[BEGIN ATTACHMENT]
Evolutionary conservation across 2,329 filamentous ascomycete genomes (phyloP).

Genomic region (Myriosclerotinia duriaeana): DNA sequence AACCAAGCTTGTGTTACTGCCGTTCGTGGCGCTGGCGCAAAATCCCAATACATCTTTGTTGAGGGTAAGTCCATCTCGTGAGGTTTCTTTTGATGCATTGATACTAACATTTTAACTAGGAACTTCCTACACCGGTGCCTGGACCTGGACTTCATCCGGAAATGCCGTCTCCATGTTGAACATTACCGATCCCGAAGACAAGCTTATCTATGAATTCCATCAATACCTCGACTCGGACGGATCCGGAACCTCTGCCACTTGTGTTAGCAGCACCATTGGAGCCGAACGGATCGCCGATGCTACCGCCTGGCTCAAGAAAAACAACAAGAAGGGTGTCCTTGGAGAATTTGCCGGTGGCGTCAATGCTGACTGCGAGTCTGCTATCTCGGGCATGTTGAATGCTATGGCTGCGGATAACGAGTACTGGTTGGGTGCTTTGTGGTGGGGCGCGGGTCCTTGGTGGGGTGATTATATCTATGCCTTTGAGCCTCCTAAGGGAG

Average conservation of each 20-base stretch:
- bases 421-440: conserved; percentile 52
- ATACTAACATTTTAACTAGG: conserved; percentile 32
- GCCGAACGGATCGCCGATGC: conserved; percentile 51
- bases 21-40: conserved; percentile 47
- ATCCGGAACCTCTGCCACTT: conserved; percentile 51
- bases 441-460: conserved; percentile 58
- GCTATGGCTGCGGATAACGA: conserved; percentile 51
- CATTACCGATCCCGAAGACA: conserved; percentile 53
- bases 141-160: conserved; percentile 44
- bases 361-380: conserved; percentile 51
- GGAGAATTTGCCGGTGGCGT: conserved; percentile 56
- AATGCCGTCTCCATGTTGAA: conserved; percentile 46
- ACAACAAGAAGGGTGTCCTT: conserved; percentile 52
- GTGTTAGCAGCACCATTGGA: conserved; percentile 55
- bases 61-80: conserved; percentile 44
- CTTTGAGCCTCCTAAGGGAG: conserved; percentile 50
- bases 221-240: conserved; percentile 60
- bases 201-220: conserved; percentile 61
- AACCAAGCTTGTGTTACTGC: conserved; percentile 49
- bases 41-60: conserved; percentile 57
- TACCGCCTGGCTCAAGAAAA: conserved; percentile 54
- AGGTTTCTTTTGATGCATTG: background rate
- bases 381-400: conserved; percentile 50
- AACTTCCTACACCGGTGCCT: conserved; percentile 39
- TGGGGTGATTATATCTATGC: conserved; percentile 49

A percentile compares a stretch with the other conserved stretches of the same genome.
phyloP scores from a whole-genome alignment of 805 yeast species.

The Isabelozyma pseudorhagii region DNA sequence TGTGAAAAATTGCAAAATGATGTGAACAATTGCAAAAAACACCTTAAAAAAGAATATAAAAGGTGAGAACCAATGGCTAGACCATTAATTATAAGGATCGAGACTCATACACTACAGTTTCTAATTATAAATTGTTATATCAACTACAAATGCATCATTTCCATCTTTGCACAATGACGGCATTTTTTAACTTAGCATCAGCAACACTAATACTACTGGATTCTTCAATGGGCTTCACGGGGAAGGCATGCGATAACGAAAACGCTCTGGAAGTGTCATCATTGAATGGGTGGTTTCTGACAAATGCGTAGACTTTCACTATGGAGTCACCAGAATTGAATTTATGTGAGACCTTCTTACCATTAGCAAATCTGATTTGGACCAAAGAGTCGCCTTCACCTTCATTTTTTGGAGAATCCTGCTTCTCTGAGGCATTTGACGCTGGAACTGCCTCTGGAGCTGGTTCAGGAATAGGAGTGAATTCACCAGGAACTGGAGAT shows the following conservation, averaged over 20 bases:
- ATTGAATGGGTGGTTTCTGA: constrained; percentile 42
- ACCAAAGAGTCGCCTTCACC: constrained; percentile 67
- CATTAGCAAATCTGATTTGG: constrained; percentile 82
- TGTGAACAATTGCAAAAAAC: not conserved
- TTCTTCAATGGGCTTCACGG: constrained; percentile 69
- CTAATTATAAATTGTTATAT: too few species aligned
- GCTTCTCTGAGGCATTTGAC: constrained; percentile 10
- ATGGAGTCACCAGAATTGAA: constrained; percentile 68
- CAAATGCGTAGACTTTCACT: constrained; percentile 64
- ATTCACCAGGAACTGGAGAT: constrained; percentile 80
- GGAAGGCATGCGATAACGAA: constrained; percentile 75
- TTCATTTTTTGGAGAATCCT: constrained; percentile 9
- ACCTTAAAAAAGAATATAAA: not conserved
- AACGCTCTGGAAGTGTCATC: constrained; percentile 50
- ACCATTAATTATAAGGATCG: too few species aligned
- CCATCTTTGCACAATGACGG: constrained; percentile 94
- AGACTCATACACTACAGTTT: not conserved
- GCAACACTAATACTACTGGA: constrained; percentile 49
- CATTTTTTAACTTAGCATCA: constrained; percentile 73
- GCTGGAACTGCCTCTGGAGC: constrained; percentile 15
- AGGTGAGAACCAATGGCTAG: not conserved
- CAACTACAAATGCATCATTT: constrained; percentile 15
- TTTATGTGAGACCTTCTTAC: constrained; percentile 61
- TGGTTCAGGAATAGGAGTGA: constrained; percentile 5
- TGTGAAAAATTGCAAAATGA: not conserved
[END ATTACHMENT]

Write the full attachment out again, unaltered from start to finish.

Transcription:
Evolutionary conservation across 2,329 filamentous ascomycete genomes (phyloP).

Genomic region (Myriosclerotinia duriaeana): DNA sequence AACCAAGCTTGTGTTACTGCCGTTCGTGGCGCTGGCGCAAAATCCCAATACATCTTTGTTGAGGGTAAGTCCATCTCGTGAGGTTTCTTTTGATGCATTGATACTAACATTTTAACTAGGAACTTCCTACACCGGTGCCTGGACCTGGACTTCATCCGGAAATGCCGTCTCCATGTTGAACATTACCGATCCCGAAGACAAGCTTATCTATGAATTCCATCAATACCTCGACTCGGACGGATCCGGAACCTCTGCCACTTGTGTTAGCAGCACCATTGGAGCCGAACGGATCGCCGATGCTACCGCCTGGCTCAAGAAAAACAACAAGAAGGGTGTCCTTGGAGAATTTGCCGGTGGCGTCAATGCTGACTGCGAGTCTGCTATCTCGGGCATGTTGAATGCTATGGCTGCGGATAACGAGTACTGGTTGGGTGCTTTGTGGTGGGGCGCGGGTCCTTGGTGGGGTGATTATATCTATGCCTTTGAGCCTCCTAAGGGAG

Average conservation of each 20-base stretch:
- bases 421-440: conserved; percentile 52
- ATACTAACATTTTAACTAGG: conserved; percentile 32
- GCCGAACGGATCGCCGATGC: conserved; percentile 51
- bases 21-40: conserved; percentile 47
- ATCCGGAACCTCTGCCACTT: conserved; percentile 51
- bases 441-460: conserved; percentile 58
- GCTATGGCTGCGGATAACGA: conserved; percentile 51
- CATTACCGATCCCGAAGACA: conserved; percentile 53
- bases 141-160: conserved; percentile 44
- bases 361-380: conserved; percentile 51
- GGAGAATTTGCCGGTGGCGT: conserved; percentile 56
- AATGCCGTCTCCATGTTGAA: conserved; percentile 46
- ACAACAAGAAGGGTGTCCTT: conserved; percentile 52
- GTGTTAGCAGCACCATTGGA: conserved; percentile 55
- bases 61-80: conserved; percentile 44
- CTTTGAGCCTCCTAAGGGAG: conserved; percentile 50
- bases 221-240: conserved; percentile 60
- bases 201-220: conserved; percentile 61
- AACCAAGCTTGTGTTACTGC: conserved; percentile 49
- bases 41-60: conserved; percentile 57
- TACCGCCTGGCTCAAGAAAA: conserved; percentile 54
- AGGTTTCTTTTGATGCATTG: background rate
- bases 381-400: conserved; percentile 50
- AACTTCCTACACCGGTGCCT: conserved; percentile 39
- TGGGGTGATTATATCTATGC: conserved; percentile 49

A percentile compares a stretch with the other conserved stretches of the same genome.
phyloP scores from a whole-genome alignment of 805 yeast species.

The Isabelozyma pseudorhagii region DNA sequence TGTGAAAAATTGCAAAATGATGTGAACAATTGCAAAAAACACCTTAAAAAAGAATATAAAAGGTGAGAACCAATGGCTAGACCATTAATTATAAGGATCGAGACTCATACACTACAGTTTCTAATTATAAATTGTTATATCAACTACAAATGCATCATTTCCATCTTTGCACAATGACGGCATTTTTTAACTTAGCATCAGCAACACTAATACTACTGGATTCTTCAATGGGCTTCACGGGGAAGGCATGCGATAACGAAAACGCTCTGGAAGTGTCATCATTGAATGGGTGGTTTCTGACAAATGCGTAGACTTTCACTATGGAGTCACCAGAATTGAATTTATGTGAGACCTTCTTACCATTAGCAAATCTGATTTGGACCAAAGAGTCGCCTTCACCTTCATTTTTTGGAGAATCCTGCTTCTCTGAGGCATTTGACGCTGGAACTGCCTCTGGAGCTGGTTCAGGAATAGGAGTGAATTCACCAGGAACTGGAGAT shows the following conservation, averaged over 20 bases:
- ATTGAATGGGTGGTTTCTGA: constrained; percentile 42
- ACCAAAGAGTCGCCTTCACC: constrained; percentile 67
- CATTAGCAAATCTGATTTGG: constrained; percentile 82
- TGTGAACAATTGCAAAAAAC: not conserved
- TTCTTCAATGGGCTTCACGG: constrained; percentile 69
- CTAATTATAAATTGTTATAT: too few species aligned
- GCTTCTCTGAGGCATTTGAC: constrained; percentile 10
- ATGGAGTCACCAGAATTGAA: constrained; percentile 68
- CAAATGCGTAGACTTTCACT: constrained; percentile 64
- ATTCACCAGGAACTGGAGAT: constrained; percentile 80
- GGAAGGCATGCGATAACGAA: constrained; percentile 75
- TTCATTTTTTGGAGAATCCT: constrained; percentile 9
- ACCTTAAAAAAGAATATAAA: not conserved
- AACGCTCTGGAAGTGTCATC: constrained; percentile 50
- ACCATTAATTATAAGGATCG: too few species aligned
- CCATCTTTGCACAATGACGG: constrained; percentile 94
- AGACTCATACACTACAGTTT: not conserved
- GCAACACTAATACTACTGGA: constrained; percentile 49
- CATTTTTTAACTTAGCATCA: constrained; percentile 73
- GCTGGAACTGCCTCTGGAGC: constrained; percentile 15
- AGGTGAGAACCAATGGCTAG: not conserved
- CAACTACAAATGCATCATTT: constrained; percentile 15
- TTTATGTGAGACCTTCTTAC: constrained; percentile 61
- TGGTTCAGGAATAGGAGTGA: constrained; percentile 5
- TGTGAAAAATTGCAAAATGA: not conserved